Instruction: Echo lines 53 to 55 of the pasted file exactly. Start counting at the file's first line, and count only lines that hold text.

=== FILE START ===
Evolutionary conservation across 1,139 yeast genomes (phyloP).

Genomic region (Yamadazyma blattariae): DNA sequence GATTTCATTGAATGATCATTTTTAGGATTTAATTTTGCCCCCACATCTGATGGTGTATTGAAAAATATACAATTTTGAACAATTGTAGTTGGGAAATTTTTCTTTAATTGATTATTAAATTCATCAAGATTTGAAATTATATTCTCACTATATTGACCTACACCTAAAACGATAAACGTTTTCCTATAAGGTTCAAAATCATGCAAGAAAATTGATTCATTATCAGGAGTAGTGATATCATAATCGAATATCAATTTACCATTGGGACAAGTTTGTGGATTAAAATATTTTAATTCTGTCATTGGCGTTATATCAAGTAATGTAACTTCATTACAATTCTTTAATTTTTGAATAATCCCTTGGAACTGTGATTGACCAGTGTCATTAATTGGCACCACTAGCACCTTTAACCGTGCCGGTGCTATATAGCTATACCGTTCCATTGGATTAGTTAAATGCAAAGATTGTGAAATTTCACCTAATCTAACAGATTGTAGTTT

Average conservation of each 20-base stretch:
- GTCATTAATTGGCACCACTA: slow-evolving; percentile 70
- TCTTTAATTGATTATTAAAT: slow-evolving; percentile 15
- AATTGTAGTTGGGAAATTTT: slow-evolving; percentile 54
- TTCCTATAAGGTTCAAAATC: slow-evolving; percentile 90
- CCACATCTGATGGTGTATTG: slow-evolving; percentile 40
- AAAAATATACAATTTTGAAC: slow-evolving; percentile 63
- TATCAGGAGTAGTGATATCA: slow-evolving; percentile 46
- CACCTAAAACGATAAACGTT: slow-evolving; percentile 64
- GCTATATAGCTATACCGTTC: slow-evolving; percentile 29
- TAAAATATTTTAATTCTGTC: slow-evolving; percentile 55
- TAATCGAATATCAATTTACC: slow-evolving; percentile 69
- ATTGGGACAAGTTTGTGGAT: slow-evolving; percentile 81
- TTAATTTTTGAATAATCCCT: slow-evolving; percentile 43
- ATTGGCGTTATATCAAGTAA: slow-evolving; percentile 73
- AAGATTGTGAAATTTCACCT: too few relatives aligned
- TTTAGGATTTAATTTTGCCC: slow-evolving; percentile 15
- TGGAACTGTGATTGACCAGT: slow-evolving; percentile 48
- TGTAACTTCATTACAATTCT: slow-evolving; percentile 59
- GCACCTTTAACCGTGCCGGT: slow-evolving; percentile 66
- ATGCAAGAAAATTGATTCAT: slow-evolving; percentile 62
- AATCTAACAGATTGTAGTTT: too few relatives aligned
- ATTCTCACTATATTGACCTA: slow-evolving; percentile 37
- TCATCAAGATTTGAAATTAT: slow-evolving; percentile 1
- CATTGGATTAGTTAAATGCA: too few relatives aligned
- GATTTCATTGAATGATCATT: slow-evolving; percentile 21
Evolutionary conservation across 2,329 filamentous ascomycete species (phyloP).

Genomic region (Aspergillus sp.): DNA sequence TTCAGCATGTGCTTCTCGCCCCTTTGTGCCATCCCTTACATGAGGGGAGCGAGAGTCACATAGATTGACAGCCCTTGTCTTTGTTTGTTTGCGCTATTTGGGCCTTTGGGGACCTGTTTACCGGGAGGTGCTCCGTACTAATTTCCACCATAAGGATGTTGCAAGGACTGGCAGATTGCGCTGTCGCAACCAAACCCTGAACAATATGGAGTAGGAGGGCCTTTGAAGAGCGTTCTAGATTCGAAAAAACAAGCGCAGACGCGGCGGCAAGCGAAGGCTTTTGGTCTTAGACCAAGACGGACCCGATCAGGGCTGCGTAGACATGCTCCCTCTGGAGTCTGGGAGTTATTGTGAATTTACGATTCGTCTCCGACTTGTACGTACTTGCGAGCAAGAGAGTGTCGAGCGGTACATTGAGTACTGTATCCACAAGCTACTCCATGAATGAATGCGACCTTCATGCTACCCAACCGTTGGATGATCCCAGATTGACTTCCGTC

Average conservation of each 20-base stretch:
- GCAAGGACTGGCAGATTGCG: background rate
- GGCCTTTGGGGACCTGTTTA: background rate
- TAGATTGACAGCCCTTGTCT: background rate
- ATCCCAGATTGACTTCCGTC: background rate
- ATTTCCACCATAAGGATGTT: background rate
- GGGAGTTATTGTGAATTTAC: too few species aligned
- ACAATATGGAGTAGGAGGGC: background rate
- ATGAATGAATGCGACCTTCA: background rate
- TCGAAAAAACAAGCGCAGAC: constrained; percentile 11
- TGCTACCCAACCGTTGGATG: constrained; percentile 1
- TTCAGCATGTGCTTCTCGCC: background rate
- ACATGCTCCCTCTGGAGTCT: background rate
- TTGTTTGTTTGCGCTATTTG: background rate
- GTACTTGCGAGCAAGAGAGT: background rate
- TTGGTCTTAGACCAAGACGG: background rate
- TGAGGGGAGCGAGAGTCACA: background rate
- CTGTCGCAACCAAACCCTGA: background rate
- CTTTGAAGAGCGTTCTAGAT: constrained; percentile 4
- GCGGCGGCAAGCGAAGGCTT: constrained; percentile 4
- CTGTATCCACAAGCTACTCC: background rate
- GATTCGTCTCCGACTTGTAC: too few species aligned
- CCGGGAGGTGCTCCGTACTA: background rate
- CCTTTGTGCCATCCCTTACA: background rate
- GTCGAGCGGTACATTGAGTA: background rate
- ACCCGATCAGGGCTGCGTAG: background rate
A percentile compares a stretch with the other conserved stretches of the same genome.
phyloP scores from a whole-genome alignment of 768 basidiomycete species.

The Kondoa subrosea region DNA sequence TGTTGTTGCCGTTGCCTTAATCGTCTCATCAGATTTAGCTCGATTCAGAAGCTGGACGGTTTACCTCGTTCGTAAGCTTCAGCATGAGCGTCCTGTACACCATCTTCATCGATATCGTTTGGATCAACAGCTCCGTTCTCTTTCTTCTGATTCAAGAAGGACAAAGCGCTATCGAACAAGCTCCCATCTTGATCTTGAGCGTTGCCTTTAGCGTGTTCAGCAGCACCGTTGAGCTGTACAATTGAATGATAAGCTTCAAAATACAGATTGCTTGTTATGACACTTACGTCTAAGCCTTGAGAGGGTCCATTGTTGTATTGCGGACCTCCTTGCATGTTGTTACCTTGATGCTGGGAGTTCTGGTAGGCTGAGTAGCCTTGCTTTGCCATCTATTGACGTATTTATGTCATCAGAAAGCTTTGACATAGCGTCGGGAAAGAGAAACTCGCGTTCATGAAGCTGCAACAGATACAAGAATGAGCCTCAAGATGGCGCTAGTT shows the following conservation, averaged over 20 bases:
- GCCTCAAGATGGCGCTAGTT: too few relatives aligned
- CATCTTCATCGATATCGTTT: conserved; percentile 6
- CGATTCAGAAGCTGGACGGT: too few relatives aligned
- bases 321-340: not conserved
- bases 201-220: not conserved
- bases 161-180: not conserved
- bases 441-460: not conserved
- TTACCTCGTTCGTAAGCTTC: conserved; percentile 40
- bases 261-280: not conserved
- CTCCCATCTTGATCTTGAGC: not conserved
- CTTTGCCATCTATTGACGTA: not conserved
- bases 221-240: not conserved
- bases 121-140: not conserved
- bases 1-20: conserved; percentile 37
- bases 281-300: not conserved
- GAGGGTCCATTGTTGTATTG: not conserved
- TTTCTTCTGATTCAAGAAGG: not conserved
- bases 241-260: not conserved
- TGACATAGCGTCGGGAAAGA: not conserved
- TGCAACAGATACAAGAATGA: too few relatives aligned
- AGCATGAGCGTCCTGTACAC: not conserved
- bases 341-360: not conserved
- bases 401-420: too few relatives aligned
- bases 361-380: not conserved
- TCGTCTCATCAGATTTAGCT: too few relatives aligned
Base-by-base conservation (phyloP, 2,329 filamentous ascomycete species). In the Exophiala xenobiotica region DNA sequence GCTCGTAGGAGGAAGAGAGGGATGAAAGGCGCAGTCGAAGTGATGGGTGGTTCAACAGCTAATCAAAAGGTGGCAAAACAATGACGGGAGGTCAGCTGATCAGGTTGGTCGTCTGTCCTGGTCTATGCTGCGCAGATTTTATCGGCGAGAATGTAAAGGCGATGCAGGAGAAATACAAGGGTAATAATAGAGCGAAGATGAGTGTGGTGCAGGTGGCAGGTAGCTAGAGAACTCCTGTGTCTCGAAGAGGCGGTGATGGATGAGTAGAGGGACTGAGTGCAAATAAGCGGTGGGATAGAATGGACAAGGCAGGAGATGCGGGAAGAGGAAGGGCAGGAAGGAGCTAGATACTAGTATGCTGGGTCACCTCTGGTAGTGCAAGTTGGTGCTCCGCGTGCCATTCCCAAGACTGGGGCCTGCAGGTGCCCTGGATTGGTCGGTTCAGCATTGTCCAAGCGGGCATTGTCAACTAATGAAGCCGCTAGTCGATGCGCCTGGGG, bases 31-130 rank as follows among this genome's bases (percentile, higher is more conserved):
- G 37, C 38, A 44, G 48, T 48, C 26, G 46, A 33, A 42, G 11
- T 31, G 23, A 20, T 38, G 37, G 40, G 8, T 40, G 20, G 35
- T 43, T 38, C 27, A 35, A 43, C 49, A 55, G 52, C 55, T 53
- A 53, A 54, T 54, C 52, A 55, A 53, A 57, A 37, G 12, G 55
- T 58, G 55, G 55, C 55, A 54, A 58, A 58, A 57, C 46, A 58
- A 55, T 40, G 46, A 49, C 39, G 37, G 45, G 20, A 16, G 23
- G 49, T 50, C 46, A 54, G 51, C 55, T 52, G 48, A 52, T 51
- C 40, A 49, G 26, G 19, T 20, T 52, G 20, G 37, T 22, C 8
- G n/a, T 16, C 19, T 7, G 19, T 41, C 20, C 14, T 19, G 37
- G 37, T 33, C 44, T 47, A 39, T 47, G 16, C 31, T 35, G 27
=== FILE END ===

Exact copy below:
- CCGGGAGGTGCTCCGTACTA: background rate
- CCTTTGTGCCATCCCTTACA: background rate
- GTCGAGCGGTACATTGAGTA: background rate